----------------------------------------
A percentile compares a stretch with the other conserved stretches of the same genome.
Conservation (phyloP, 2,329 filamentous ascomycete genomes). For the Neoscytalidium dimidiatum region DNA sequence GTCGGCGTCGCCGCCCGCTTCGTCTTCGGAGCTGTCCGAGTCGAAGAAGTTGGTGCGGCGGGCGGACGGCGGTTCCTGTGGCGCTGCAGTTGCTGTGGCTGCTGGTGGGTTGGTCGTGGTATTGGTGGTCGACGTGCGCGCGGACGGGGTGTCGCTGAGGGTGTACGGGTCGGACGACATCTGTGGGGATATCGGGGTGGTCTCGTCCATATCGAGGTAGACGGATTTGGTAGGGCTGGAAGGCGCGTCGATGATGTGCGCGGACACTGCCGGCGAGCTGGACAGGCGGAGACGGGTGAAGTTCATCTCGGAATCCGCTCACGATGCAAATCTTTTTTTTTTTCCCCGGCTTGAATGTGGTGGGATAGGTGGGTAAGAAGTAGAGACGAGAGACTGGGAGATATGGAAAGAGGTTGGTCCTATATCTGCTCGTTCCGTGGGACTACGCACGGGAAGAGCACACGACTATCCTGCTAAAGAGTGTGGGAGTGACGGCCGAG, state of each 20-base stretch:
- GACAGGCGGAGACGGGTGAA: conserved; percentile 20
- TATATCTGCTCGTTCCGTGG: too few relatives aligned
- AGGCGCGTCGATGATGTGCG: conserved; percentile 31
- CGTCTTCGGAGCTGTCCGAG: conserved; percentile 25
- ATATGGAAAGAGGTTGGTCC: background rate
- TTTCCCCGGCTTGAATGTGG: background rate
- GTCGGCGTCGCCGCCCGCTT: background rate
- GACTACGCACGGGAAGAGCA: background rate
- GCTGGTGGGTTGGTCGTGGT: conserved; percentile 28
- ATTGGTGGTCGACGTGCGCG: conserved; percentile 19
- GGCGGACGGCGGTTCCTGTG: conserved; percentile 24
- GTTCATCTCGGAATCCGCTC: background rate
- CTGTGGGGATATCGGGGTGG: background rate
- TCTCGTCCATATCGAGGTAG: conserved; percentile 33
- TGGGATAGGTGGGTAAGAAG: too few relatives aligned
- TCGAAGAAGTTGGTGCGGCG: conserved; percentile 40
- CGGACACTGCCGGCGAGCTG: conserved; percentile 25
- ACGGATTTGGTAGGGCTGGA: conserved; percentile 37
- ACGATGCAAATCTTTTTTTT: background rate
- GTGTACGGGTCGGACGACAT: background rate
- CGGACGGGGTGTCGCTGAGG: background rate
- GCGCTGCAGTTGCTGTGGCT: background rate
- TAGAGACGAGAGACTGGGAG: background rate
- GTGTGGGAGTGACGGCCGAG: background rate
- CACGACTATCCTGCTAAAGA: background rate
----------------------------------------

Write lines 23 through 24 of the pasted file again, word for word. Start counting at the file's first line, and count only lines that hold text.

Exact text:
- CGGACGGGGTGTCGCTGAGG: background rate
- GCGCTGCAGTTGCTGTGGCT: background rate